There’s more to Rome than what immediately meets the eye. This is a city with plenty of sinister secrets in store if you dare to venture off the beaten track. Explore this ancient city on one of our Rome walking tours or on our Rome catacombs tour, to uncover the somber past of this iconic metropolis.

The don’t call it the Eternal City for nothing. Her history dates back a millennia. Rome’s beginnings stretch so far back, they are lost in time. And in a city this ancient, you can bet that there’s plenty of macabre and supernatural energy and occurrences to keep you on your toes.

We invite you to step into Rome’s murky past with us as we explore the City of the Dead that lurks beneath Rome’s bustling streets. Feeling brave enough? Then keep reading...

Discover the original skull and crossbones

Rome Catacombs

Rome’s catacombs can only be accessed via secret passageways and you need to know where you’re going once you get there. The alternative is spending an eternity, forever lost as you wander up and down narrow tunnels.

Our archaeological guide will meet you at Piazza Barberini, near the fountain of Triton, on our Crypts and Catacombs tour. Incidentally, this location has been chosen for a specific bone-tingling reason. From historic times until the 1800s, unidentified corpses were discarded here to rot or be identified. Whichever came first.

Once you’ve taken the time to tremble at that grisly discovery, you’ll be taken via air-conditioned coach to one of the hidden Christian catacombs dotted around the city.

The hidden status of these catacombs illustrate the sheer danger Christian martyrs faced millennia ago. During the time these catacombs were built, Christians were being sentenced to death by the authorities, the result of this persecution was that the faithful went underground.


The catacombs in Rome, carved out of the soft volcanic rock found in Rome’s stone foundations, served as both a place of worship and a resting place for believers who had died.

Over time, as Christianity became a powerful and accepted force, Christian worship moved above ground. But the catacombs continued to play an important role in Roman life. They became a burial place for popes, especially the Catacombs of San Callisto, Catacombs of San Lorenzo and the Catacombs of San Pancrazio.

As you explore this intricate series of tunnels with us, your guide will bring to life the burial practices the early Christians followed with vivid stories. They will also point out the religious iconography, dating back thousands of years, on the low crypt ceilings and close walls.

Step up close to the ancient bones of the dead

Bone Chapel, Roman Crypts

Once we emerge from the catacombs, we hop onto the coach and travel to the Basilica of San Clemente.

Located close to the Colosseum, the foundations of the Basilica of San Clemente are reputed to date back to the Great Fire of Rome in July 64 AD. Another part of the building has connections to the cult of Mithras (a Roman mystery religion) and are still in evidence today. The “first basilica” built on this site was built in 392 AD.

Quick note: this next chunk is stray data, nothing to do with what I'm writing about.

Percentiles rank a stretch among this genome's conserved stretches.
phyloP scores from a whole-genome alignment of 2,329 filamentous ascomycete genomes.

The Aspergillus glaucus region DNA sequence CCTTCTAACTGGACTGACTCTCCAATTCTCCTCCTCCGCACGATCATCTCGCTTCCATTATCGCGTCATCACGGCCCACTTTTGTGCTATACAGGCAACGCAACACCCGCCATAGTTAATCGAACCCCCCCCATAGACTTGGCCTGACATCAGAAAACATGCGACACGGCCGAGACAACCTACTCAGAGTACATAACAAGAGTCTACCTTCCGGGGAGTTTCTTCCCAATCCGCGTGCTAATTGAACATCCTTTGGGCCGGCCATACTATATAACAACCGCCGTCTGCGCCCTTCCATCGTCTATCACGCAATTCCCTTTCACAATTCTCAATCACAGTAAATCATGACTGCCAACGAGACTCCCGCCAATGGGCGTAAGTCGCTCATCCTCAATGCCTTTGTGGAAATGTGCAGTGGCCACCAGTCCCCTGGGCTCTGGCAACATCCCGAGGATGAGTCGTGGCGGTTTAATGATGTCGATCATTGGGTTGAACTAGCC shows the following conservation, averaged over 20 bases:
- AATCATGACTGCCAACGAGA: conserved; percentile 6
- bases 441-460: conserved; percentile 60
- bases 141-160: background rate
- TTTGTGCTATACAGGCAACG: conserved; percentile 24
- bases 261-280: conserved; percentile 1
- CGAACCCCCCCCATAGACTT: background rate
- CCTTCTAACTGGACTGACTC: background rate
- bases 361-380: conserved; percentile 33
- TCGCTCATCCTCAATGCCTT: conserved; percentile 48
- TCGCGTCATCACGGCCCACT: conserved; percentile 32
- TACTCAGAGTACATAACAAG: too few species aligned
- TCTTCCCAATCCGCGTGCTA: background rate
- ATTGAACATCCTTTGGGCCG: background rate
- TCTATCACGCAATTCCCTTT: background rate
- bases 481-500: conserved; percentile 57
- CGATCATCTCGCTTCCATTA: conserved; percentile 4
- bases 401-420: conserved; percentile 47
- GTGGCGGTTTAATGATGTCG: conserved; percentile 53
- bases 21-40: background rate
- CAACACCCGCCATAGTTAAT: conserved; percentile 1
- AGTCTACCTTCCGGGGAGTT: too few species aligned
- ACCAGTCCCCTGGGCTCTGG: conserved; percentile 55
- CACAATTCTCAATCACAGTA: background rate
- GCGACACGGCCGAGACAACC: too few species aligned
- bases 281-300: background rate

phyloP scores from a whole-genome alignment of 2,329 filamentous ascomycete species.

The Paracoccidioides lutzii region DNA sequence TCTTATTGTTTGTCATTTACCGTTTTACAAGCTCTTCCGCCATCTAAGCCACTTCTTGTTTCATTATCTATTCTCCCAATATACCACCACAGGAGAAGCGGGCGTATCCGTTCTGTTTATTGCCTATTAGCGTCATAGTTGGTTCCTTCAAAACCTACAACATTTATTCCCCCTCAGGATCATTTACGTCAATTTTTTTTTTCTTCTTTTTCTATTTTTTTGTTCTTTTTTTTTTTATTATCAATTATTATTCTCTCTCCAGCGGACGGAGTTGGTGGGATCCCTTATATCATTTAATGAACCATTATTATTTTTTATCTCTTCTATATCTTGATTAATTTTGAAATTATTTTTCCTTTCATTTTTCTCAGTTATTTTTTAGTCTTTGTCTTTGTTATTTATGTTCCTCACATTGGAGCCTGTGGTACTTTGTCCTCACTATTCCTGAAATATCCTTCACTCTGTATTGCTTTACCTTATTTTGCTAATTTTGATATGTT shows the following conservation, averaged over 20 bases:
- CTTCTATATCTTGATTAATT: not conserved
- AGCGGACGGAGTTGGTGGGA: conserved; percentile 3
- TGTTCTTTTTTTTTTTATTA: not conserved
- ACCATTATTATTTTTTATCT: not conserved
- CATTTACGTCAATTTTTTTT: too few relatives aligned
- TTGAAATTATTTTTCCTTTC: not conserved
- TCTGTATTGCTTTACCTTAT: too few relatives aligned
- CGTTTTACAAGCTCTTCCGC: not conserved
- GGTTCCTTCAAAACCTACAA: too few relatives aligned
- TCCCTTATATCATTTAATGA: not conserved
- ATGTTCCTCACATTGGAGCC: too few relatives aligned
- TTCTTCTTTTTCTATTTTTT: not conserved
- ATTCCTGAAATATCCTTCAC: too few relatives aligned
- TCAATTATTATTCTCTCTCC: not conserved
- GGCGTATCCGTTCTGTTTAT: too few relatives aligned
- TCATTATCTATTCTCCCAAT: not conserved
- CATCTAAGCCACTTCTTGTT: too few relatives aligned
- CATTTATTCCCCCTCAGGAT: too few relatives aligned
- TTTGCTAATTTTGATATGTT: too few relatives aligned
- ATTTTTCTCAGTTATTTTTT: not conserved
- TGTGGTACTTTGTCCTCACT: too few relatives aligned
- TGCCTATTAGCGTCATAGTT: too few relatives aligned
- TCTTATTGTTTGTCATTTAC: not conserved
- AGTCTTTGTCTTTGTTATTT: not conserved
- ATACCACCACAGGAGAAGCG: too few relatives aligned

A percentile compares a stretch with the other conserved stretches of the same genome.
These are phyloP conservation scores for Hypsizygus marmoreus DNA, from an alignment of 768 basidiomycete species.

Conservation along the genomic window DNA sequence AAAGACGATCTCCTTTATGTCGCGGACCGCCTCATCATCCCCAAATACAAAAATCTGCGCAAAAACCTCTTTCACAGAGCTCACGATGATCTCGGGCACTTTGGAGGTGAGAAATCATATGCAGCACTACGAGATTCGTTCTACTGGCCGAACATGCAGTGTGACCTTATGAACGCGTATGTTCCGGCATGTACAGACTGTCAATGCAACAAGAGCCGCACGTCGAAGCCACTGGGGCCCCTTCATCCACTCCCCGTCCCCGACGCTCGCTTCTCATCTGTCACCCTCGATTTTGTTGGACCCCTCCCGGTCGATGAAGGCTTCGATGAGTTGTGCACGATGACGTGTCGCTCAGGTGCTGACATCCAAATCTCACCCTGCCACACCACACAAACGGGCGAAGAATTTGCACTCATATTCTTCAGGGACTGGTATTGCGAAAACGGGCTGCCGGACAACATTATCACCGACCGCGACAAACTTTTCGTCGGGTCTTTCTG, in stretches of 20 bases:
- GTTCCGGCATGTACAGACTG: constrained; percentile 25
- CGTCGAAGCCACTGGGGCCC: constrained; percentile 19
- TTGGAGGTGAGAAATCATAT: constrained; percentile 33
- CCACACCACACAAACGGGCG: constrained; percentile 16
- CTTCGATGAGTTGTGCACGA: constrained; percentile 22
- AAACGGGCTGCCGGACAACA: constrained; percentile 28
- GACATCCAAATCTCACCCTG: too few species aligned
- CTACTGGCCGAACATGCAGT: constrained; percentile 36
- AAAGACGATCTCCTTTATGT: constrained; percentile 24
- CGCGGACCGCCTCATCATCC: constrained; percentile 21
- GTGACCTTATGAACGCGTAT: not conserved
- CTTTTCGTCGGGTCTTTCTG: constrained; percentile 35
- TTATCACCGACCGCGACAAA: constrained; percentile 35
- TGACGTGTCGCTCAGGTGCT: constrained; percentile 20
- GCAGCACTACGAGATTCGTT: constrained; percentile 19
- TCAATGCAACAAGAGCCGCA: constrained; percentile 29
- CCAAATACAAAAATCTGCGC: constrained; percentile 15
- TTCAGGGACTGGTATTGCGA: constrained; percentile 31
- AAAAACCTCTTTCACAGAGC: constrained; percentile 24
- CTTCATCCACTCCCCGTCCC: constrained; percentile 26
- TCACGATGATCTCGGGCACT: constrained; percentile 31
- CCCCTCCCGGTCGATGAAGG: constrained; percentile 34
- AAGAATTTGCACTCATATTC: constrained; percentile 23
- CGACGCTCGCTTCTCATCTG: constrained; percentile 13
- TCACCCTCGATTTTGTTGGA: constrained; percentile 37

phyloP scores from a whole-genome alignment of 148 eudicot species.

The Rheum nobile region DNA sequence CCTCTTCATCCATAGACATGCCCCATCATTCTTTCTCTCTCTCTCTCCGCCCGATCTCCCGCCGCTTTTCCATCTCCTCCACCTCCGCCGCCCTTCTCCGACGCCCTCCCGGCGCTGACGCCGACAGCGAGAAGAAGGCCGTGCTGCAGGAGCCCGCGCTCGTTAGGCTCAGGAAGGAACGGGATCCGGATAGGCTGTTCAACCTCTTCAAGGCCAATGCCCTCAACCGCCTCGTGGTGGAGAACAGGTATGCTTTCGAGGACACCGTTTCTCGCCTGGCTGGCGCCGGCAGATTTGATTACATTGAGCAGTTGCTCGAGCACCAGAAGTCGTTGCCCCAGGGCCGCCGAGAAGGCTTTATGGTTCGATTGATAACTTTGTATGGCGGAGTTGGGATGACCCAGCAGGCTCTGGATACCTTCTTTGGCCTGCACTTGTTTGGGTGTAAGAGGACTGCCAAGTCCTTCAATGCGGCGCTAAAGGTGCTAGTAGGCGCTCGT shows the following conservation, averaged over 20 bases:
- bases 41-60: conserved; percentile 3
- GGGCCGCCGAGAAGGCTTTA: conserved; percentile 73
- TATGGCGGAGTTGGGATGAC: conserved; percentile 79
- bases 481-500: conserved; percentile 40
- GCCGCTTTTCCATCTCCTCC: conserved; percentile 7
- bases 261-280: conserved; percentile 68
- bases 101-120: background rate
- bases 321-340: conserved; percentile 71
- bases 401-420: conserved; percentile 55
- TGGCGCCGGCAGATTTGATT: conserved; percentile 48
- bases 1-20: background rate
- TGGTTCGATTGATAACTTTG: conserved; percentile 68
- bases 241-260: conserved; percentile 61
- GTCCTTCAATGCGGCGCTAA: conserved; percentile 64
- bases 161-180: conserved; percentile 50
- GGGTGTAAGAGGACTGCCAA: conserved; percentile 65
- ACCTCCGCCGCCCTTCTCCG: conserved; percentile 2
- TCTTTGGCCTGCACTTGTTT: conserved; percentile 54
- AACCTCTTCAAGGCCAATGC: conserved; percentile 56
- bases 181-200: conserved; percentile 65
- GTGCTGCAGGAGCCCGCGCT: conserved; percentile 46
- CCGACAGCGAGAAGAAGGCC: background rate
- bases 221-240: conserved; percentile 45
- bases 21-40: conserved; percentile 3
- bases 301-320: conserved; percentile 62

Suffice to say, you’re stepping back in time when you walk into the Basilica of San Clemente. You’ll discover the perfectly preserved Roman street with its functioning aqueduct that is underneath the church. You’ll also explore the 4th century basilica that still stands here.

Then we move to the Capuchin crypts at the Church of Santa Maria della Concezioni dei Cappuccini. It’s in these crypts that you’ll be brought up close and personal with the 4,000 bones that make up the remains of the Capuchin monks and friars who are spending eternity here.

The Church of Santa Maria della Concezioni dei Cappuccini was originally commissioned to be built in 1626 by Pope Urban VIII. In 1631, the Capuchin monks arrived and brought with them two unusual items.

The first was 300 cartloads of the remains of friars who had passed away. The second was soil from Jerusalem.

The bones that make up the many haunting sculptures and decorations that you’ll see in the crypts are there to remind visitors of the fleeting nature of life. And it works. There’s something about being confronted with mortality’s spoils that reminds us of how brief life can be.

Rome’s legends and ghosts come out at night

The Statue of Giordano Bruno

The crypts and catacombs of Rome make for a truly macabre visit, but Rome still has way more grisly secrets up its sleeve.

Give yourself a scare when you join us on our Ghosts and Legends Night Walking Tour of Rome. Rome after dark is a very different place in comparison to the city we enjoy during the day...

For starters, one of the most beautiful bridges in Rome is the location of a ghostly carriage that races across its streets. Numerous eyewitness accounts attest to this frequent phantom experience. Rumor has it that the carriage carries the spooky presence of the controversial female pope. She is racing away from the Vatican with all of the gold she has just stolen.

Then there’s the piazzas where heretics were burnt to death. Hearing your guide’s stories will immediately take you back to a time where these town squares weren’t the places of life and laughter they are today. Instead, they become places were death and danger lurk at every corner.

And the sinister nature of Rome after dark doesn’t stop with this macabre discovery. You’ll also visit the home of one of Rome’s most notorious executioners and the building where an infamous mass murderer plied their trade. As we say, it’s a very different Rome after the sun sets.

Rome’s darker side

Rome’s great food and wine, and love of the good life, will always be there for you to explore, but you owe it to yourself to discover this city’s fascinating dark side as well. From ghostly apparitions to skeletons that are centuries’ old, there’s a lot more of this ancient city to be discovered. Be warned: It’s frightening!